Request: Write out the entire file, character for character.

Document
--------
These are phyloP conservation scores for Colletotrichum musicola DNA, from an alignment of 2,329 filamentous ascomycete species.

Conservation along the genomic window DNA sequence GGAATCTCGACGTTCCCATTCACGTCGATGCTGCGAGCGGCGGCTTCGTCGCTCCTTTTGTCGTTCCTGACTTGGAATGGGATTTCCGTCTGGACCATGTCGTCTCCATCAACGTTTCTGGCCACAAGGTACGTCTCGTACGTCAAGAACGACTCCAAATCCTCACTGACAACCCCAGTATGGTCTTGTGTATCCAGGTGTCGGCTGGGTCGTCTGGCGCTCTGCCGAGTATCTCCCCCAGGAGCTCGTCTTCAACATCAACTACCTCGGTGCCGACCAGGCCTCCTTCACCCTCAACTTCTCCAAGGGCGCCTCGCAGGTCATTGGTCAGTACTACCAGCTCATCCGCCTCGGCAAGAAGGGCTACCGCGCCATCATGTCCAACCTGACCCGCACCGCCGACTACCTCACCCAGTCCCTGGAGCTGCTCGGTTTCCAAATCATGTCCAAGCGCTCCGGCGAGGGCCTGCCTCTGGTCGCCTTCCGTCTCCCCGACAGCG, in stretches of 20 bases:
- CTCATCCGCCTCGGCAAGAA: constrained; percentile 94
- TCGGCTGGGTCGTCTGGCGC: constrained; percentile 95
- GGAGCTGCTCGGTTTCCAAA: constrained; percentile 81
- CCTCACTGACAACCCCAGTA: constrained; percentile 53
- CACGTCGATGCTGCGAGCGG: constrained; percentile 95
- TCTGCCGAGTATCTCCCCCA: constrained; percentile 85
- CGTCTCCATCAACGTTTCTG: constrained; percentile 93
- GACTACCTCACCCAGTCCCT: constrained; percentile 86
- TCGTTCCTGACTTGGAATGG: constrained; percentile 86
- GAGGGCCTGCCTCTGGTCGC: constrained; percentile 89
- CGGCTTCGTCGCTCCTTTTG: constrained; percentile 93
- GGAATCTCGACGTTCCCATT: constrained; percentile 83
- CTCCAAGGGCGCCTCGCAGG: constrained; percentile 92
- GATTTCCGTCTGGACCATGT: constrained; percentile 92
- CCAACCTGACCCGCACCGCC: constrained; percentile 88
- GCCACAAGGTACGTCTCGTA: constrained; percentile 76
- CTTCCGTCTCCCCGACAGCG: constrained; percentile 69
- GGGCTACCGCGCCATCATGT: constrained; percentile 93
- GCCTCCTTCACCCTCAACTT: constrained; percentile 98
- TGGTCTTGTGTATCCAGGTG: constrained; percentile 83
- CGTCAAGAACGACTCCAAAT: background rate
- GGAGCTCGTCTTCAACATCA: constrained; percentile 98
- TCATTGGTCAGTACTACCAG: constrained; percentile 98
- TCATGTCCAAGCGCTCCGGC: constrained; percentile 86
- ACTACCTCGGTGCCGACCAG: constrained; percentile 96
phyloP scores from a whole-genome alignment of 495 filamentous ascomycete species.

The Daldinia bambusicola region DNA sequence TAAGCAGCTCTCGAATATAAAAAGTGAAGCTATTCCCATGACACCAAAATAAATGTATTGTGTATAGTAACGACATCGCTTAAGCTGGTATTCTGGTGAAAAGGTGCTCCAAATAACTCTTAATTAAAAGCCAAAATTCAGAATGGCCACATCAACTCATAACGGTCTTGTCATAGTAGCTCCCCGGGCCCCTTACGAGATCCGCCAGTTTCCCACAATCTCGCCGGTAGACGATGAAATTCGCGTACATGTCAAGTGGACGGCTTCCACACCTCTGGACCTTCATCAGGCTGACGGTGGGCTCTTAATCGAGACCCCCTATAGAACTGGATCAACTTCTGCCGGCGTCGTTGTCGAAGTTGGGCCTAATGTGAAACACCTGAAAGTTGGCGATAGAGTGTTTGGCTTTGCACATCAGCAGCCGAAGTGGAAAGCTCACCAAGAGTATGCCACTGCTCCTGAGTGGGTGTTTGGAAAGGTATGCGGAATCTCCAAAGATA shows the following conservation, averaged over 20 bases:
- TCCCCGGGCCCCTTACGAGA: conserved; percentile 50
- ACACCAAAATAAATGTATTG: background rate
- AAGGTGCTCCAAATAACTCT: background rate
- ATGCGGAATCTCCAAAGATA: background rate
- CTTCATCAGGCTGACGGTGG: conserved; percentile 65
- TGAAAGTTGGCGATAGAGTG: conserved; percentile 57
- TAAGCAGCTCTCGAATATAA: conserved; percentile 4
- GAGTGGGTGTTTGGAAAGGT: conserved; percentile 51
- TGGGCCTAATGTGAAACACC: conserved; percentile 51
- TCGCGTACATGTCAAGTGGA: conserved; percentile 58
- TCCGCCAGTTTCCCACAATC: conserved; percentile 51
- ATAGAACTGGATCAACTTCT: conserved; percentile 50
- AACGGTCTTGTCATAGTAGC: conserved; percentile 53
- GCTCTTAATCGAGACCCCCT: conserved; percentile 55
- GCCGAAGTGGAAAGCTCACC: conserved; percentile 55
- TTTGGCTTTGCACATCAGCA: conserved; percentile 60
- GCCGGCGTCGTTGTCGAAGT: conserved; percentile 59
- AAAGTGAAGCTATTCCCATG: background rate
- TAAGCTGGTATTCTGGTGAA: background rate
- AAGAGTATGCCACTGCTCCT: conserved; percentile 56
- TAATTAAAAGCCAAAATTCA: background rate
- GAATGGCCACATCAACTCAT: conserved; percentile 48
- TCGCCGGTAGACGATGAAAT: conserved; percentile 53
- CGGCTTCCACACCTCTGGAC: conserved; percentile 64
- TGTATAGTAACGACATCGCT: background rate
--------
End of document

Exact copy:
These are phyloP conservation scores for Colletotrichum musicola DNA, from an alignment of 2,329 filamentous ascomycete species.

Conservation along the genomic window DNA sequence GGAATCTCGACGTTCCCATTCACGTCGATGCTGCGAGCGGCGGCTTCGTCGCTCCTTTTGTCGTTCCTGACTTGGAATGGGATTTCCGTCTGGACCATGTCGTCTCCATCAACGTTTCTGGCCACAAGGTACGTCTCGTACGTCAAGAACGACTCCAAATCCTCACTGACAACCCCAGTATGGTCTTGTGTATCCAGGTGTCGGCTGGGTCGTCTGGCGCTCTGCCGAGTATCTCCCCCAGGAGCTCGTCTTCAACATCAACTACCTCGGTGCCGACCAGGCCTCCTTCACCCTCAACTTCTCCAAGGGCGCCTCGCAGGTCATTGGTCAGTACTACCAGCTCATCCGCCTCGGCAAGAAGGGCTACCGCGCCATCATGTCCAACCTGACCCGCACCGCCGACTACCTCACCCAGTCCCTGGAGCTGCTCGGTTTCCAAATCATGTCCAAGCGCTCCGGCGAGGGCCTGCCTCTGGTCGCCTTCCGTCTCCCCGACAGCG, in stretches of 20 bases:
- CTCATCCGCCTCGGCAAGAA: constrained; percentile 94
- TCGGCTGGGTCGTCTGGCGC: constrained; percentile 95
- GGAGCTGCTCGGTTTCCAAA: constrained; percentile 81
- CCTCACTGACAACCCCAGTA: constrained; percentile 53
- CACGTCGATGCTGCGAGCGG: constrained; percentile 95
- TCTGCCGAGTATCTCCCCCA: constrained; percentile 85
- CGTCTCCATCAACGTTTCTG: constrained; percentile 93
- GACTACCTCACCCAGTCCCT: constrained; percentile 86
- TCGTTCCTGACTTGGAATGG: constrained; percentile 86
- GAGGGCCTGCCTCTGGTCGC: constrained; percentile 89
- CGGCTTCGTCGCTCCTTTTG: constrained; percentile 93
- GGAATCTCGACGTTCCCATT: constrained; percentile 83
- CTCCAAGGGCGCCTCGCAGG: constrained; percentile 92
- GATTTCCGTCTGGACCATGT: constrained; percentile 92
- CCAACCTGACCCGCACCGCC: constrained; percentile 88
- GCCACAAGGTACGTCTCGTA: constrained; percentile 76
- CTTCCGTCTCCCCGACAGCG: constrained; percentile 69
- GGGCTACCGCGCCATCATGT: constrained; percentile 93
- GCCTCCTTCACCCTCAACTT: constrained; percentile 98
- TGGTCTTGTGTATCCAGGTG: constrained; percentile 83
- CGTCAAGAACGACTCCAAAT: background rate
- GGAGCTCGTCTTCAACATCA: constrained; percentile 98
- TCATTGGTCAGTACTACCAG: constrained; percentile 98
- TCATGTCCAAGCGCTCCGGC: constrained; percentile 86
- ACTACCTCGGTGCCGACCAG: constrained; percentile 96
phyloP scores from a whole-genome alignment of 495 filamentous ascomycete species.

The Daldinia bambusicola region DNA sequence TAAGCAGCTCTCGAATATAAAAAGTGAAGCTATTCCCATGACACCAAAATAAATGTATTGTGTATAGTAACGACATCGCTTAAGCTGGTATTCTGGTGAAAAGGTGCTCCAAATAACTCTTAATTAAAAGCCAAAATTCAGAATGGCCACATCAACTCATAACGGTCTTGTCATAGTAGCTCCCCGGGCCCCTTACGAGATCCGCCAGTTTCCCACAATCTCGCCGGTAGACGATGAAATTCGCGTACATGTCAAGTGGACGGCTTCCACACCTCTGGACCTTCATCAGGCTGACGGTGGGCTCTTAATCGAGACCCCCTATAGAACTGGATCAACTTCTGCCGGCGTCGTTGTCGAAGTTGGGCCTAATGTGAAACACCTGAAAGTTGGCGATAGAGTGTTTGGCTTTGCACATCAGCAGCCGAAGTGGAAAGCTCACCAAGAGTATGCCACTGCTCCTGAGTGGGTGTTTGGAAAGGTATGCGGAATCTCCAAAGATA shows the following conservation, averaged over 20 bases:
- TCCCCGGGCCCCTTACGAGA: conserved; percentile 50
- ACACCAAAATAAATGTATTG: background rate
- AAGGTGCTCCAAATAACTCT: background rate
- ATGCGGAATCTCCAAAGATA: background rate
- CTTCATCAGGCTGACGGTGG: conserved; percentile 65
- TGAAAGTTGGCGATAGAGTG: conserved; percentile 57
- TAAGCAGCTCTCGAATATAA: conserved; percentile 4
- GAGTGGGTGTTTGGAAAGGT: conserved; percentile 51
- TGGGCCTAATGTGAAACACC: conserved; percentile 51
- TCGCGTACATGTCAAGTGGA: conserved; percentile 58
- TCCGCCAGTTTCCCACAATC: conserved; percentile 51
- ATAGAACTGGATCAACTTCT: conserved; percentile 50
- AACGGTCTTGTCATAGTAGC: conserved; percentile 53
- GCTCTTAATCGAGACCCCCT: conserved; percentile 55
- GCCGAAGTGGAAAGCTCACC: conserved; percentile 55
- TTTGGCTTTGCACATCAGCA: conserved; percentile 60
- GCCGGCGTCGTTGTCGAAGT: conserved; percentile 59
- AAAGTGAAGCTATTCCCATG: background rate
- TAAGCTGGTATTCTGGTGAA: background rate
- AAGAGTATGCCACTGCTCCT: conserved; percentile 56
- TAATTAAAAGCCAAAATTCA: background rate
- GAATGGCCACATCAACTCAT: conserved; percentile 48
- TCGCCGGTAGACGATGAAAT: conserved; percentile 53
- CGGCTTCCACACCTCTGGAC: conserved; percentile 64
- TGTATAGTAACGACATCGCT: background rate